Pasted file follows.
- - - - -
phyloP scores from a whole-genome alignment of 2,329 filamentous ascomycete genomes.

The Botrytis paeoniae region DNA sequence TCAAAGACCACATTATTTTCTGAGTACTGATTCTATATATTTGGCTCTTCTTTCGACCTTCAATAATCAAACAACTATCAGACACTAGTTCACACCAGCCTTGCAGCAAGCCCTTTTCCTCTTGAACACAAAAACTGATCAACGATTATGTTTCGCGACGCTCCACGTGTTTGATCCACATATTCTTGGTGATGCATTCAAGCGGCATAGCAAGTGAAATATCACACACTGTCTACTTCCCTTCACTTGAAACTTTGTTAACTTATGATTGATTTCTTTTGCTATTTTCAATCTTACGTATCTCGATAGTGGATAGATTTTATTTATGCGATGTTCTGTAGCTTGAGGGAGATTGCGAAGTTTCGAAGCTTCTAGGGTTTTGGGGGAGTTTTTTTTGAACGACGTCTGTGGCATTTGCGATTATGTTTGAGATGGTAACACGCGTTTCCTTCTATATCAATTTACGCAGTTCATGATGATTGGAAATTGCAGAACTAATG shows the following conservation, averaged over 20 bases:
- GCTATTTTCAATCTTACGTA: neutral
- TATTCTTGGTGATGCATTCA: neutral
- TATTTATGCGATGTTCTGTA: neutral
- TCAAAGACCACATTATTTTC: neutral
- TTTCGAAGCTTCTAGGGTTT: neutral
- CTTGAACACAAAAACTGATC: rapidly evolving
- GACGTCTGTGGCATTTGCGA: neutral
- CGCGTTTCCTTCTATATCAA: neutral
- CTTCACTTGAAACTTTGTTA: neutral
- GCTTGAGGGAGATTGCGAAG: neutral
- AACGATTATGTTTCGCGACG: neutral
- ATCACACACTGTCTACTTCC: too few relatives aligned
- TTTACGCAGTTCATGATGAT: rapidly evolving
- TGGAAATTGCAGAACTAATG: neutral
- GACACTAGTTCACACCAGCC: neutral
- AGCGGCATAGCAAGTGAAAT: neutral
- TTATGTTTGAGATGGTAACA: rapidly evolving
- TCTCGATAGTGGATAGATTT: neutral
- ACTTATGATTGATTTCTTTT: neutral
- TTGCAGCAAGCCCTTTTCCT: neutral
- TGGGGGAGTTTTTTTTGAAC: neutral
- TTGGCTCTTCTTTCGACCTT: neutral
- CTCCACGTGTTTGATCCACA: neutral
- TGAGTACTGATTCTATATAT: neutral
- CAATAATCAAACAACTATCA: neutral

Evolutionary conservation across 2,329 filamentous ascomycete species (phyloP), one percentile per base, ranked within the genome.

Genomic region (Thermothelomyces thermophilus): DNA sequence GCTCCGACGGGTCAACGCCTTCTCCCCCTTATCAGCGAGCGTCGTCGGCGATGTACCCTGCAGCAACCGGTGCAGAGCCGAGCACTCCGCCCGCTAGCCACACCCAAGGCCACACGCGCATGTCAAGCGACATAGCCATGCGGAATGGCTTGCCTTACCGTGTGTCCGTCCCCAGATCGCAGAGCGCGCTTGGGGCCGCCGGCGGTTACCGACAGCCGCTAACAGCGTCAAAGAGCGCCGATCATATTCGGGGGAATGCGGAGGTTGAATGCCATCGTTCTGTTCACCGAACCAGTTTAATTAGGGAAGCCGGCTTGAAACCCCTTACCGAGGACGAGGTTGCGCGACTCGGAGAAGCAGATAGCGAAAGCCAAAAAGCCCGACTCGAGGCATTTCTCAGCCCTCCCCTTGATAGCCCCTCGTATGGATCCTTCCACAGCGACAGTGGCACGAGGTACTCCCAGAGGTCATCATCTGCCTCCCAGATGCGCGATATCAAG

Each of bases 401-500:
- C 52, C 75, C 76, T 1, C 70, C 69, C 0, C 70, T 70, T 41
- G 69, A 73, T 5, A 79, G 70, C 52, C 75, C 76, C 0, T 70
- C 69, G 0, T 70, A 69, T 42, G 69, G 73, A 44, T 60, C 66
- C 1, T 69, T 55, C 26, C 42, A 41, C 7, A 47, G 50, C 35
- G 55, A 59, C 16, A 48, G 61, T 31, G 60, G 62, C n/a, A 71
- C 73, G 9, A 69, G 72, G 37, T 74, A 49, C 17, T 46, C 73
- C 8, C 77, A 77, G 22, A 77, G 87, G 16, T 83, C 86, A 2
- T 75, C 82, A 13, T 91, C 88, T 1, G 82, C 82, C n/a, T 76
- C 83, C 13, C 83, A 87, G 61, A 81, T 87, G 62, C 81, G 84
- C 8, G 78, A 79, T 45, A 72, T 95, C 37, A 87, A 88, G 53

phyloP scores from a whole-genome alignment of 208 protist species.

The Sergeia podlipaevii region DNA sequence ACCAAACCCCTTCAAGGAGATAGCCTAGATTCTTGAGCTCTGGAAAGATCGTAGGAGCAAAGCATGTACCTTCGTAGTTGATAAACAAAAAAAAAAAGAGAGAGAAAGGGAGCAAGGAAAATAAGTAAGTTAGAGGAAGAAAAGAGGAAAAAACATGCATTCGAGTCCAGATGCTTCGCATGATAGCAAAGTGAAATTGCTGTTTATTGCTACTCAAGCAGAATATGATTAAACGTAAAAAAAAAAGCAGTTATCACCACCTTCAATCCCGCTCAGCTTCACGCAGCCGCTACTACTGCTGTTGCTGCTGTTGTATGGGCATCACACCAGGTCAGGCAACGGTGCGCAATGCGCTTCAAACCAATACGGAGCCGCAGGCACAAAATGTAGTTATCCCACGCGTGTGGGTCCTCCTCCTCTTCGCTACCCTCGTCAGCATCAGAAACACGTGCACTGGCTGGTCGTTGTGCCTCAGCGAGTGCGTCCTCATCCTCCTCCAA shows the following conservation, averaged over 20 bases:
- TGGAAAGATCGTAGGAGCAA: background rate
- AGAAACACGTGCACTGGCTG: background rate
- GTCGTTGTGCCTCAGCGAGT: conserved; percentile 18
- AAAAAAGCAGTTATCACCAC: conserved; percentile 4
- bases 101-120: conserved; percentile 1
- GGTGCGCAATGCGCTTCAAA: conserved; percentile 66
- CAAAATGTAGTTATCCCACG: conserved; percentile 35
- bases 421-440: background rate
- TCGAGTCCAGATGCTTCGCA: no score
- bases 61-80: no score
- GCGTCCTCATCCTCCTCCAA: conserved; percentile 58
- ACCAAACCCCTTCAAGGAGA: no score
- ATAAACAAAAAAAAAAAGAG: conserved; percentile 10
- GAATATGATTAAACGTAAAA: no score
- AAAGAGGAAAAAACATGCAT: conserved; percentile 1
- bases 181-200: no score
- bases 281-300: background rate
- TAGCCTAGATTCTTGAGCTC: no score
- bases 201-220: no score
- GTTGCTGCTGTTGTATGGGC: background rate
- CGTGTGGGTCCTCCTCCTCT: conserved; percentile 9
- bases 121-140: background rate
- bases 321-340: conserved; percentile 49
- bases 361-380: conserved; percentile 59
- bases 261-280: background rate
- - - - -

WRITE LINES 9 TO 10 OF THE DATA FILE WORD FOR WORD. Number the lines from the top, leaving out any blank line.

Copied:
- GACGTCTGTGGCATTTGCGA: neutral
- CGCGTTTCCTTCTATATCAA: neutral